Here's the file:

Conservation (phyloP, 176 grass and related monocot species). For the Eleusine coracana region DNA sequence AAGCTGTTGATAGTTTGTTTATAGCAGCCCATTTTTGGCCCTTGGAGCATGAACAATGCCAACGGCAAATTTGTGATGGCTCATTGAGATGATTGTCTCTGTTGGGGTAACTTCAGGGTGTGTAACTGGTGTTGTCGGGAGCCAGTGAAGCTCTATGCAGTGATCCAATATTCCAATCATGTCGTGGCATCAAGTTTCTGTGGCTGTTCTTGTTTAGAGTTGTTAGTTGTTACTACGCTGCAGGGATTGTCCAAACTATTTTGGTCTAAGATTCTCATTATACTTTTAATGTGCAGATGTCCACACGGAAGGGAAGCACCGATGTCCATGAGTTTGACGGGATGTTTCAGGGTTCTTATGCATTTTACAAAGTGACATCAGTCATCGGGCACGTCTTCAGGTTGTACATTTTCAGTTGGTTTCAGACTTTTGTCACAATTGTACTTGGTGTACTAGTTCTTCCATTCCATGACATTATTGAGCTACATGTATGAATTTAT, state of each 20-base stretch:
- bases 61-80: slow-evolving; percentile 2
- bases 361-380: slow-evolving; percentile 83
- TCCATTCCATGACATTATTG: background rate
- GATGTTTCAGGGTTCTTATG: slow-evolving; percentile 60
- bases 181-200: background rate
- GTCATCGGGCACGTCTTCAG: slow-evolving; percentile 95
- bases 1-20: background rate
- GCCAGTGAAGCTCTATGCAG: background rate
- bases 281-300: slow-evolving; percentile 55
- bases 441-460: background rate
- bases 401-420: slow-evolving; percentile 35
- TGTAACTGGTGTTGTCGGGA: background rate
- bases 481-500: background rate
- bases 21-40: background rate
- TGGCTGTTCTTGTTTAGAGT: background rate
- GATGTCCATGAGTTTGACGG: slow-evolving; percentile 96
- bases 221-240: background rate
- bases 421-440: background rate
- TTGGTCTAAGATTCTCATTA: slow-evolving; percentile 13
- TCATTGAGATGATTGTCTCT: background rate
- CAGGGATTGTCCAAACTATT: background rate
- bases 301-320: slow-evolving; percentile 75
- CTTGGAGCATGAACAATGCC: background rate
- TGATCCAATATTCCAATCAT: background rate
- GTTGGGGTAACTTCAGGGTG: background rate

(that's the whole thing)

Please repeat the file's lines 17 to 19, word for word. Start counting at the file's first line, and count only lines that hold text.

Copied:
- GATGTCCATGAGTTTGACGG: slow-evolving; percentile 96
- bases 221-240: background rate
- bases 421-440: background rate